Legal Marijuana Is Becoming the Norm
The case for full legalization becomes stronger-and more politically acceptable-all the time.
The war on drugs has been going on since 1971, and we have a winner: marijuana. Back then, possession of pot carried heavy penalties in many states—even life imprisonment. Today, 29 states sanction medical use of cannabis, and eight allow recreational use. Legal weed has become about as controversial as Powerball.
One sign of the shift came in Wednesday's debate among the Democrats running for governor of Illinois. The state didn't get its first medical marijuana dispensary until 2015, and it decriminalized possession of small amounts of pot only last year. But most of the candidates endorsed legalization of recreational weed, and one supported "full decriminalization."
Those positions are not politically risky, in Illinois or in most places. They're mainstream.
In 2016, Gallup Poll found that 60 percent of Americans supported full legalization—up from 36 percent in 2005. Given the choice, voters generally favor it. Nine states had cannabis initiatives on the ballot last year. Medical marijuana won in four states, and recreational pot won in another four. Only Arizona's recreational pot measure failed.
Next year should further erode pot prohibition. "Campaigns are underway in at least five states to legalize either medical or recreational cannabis," reports Marijuana Business Daily. It also notes that New Jersey, Rhode Island and Vermont could get recreational cannabis through legislative action.
All this progress has occurred even though federal law bars possession and use—impeding normal commerce in states that permit dispensaries. Under President Barack Obama, the Justice Department chose to defer to states that allowed cannabis. But banks generally are leery of doing business with pot dispensaries, forcing many to operate on cash alone.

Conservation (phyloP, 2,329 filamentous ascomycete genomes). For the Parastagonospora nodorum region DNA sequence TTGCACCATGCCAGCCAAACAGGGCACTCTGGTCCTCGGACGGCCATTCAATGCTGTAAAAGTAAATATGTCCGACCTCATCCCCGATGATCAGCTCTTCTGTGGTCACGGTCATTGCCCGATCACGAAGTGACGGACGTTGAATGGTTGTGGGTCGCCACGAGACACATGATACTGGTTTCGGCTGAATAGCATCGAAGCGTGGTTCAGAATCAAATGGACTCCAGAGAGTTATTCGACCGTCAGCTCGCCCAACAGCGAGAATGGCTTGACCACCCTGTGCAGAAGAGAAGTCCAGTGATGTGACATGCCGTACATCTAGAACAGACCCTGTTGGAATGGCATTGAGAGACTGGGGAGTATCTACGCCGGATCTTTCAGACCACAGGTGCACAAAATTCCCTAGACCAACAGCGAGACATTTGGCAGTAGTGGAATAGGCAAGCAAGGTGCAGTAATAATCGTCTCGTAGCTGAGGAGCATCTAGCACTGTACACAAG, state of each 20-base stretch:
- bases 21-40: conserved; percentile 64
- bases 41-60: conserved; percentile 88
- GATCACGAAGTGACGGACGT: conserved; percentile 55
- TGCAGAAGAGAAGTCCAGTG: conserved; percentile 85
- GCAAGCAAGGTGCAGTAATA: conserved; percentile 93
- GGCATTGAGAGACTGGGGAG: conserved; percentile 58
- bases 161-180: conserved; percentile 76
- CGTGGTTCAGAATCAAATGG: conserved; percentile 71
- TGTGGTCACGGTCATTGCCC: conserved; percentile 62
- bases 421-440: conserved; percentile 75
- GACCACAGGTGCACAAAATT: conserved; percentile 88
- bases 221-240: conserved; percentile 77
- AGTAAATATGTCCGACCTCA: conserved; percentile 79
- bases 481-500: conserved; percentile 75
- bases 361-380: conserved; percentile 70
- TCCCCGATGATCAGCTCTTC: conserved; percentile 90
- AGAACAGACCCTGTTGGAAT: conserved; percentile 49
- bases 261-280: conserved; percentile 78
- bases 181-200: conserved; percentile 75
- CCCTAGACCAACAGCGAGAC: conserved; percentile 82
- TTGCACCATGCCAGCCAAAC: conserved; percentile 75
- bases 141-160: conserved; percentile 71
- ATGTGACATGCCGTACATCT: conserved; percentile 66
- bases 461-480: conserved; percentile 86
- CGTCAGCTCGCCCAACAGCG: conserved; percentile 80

As a candidate, Donald Trump indicated he would follow more or less the same course as Obama. Attorney General Jeff Sessions, however, has been an implacable opponent of liberalization. He once joked—well, I assume he was joking—that he had no problem with the Ku Klux Klan until he "found out they smoked pot."
He appointed a task force on crime, hoping it would confirm his preposterous claim that Obama's laissez-faire policy was to blame for rising violence. But the panel report, which has not been made public, recommended sticking with that approach.
The case for full legalization becomes stronger all the time. One reason is that the disproportionate impact on African-Americans has gained more attention. Blacks are nearly four times likelier to be arrested for pot possession than whites even though there is no racial difference in usage.
Drug enforcement has been a major motive for stop-and-frisk tactics that have fostered resentment of cops among black men. Treating cannabis like beer or cigarettes would greatly curtail such encounters.
For years, opponents said legalization would lead to disaster. But as Supreme Court Justice Oliver Wendell Holmes Jr. noted, "A page of history is worth a volume of logic." We no longer have to rely on ominous forecasts. We now have actual experience in states that have taken the leap, and the results refute the fears.
Studies show that after Colorado permitted recreational pot, there was no increase in adolescent use or traffic fatalities. In Washington, which voted for legalization in 2012, crime rates proceeded to decline. California found that when medical dispensaries closed, neighborhood crime didn't fall; it rose.
This year, the National Academies of Sciences, Engineering and Medicine found "substantial evidence that cannabis is an effective treatment for chronic pain in adults." That helps explains why states that allow cannabis have far lower rates of opioid overdoses. The simple reality is that marijuana eases suffering and saves lives.
States with fiscal problems—Illinois being a prominent example—also stand to gain from allowing recreational pot. First, they don't have to spend so much money arresting, trying, and incarcerating users and sellers. Second, they get a windfall from taxing a product that previously sold only on the black market. Washington's cannabis taxes bring in about $250 million a year.
State governments can also expect savings in Medicaid and other health care programs as some patients opt for inexpensive cannabis over pricey prescription drugs. There are also financial savings for ambulances, hospitals, and morgues when fewer people overdose with opioids—not to mention a lower toll in human misery and heartache.
It's too late to undo all the harm produced by the war on drugs. But Americans are realizing it's never too late to enjoy the benefits of peace.
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